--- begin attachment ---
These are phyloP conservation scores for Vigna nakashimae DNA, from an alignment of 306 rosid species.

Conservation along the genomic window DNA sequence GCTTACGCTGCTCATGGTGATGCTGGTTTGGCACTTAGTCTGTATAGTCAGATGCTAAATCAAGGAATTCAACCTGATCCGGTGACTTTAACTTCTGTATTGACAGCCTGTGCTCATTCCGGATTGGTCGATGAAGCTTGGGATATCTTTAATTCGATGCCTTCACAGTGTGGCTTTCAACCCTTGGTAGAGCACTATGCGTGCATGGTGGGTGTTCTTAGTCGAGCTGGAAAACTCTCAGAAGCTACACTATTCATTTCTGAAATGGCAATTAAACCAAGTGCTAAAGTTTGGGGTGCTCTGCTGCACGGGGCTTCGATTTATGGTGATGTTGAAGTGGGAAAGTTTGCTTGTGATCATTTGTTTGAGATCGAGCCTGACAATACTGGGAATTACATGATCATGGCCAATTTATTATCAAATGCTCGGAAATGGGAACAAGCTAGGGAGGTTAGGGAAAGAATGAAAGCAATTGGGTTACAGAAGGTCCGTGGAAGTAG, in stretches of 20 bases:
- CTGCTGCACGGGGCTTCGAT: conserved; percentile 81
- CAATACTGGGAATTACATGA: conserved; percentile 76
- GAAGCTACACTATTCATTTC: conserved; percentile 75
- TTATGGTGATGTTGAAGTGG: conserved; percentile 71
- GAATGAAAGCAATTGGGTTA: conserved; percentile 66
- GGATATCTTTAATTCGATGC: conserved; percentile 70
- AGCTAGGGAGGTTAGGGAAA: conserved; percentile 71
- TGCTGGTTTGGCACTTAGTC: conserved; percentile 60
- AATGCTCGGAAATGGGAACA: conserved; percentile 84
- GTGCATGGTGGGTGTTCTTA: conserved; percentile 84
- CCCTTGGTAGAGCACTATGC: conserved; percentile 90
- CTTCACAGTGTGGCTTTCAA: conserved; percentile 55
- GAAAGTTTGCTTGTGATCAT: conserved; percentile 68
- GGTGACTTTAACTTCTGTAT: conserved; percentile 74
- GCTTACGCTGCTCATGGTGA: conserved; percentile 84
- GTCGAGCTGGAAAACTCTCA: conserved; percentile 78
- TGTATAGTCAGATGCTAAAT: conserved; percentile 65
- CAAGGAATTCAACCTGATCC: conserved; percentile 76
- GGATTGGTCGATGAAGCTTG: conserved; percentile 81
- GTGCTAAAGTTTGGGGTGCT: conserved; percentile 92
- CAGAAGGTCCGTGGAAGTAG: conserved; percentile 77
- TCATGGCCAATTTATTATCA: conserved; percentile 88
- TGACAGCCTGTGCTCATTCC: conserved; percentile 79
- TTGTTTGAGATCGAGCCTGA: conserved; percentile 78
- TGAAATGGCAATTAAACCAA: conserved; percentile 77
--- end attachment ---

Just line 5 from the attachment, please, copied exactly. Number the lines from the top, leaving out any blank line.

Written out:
- GAAGCTACACTATTCATTTC: conserved; percentile 75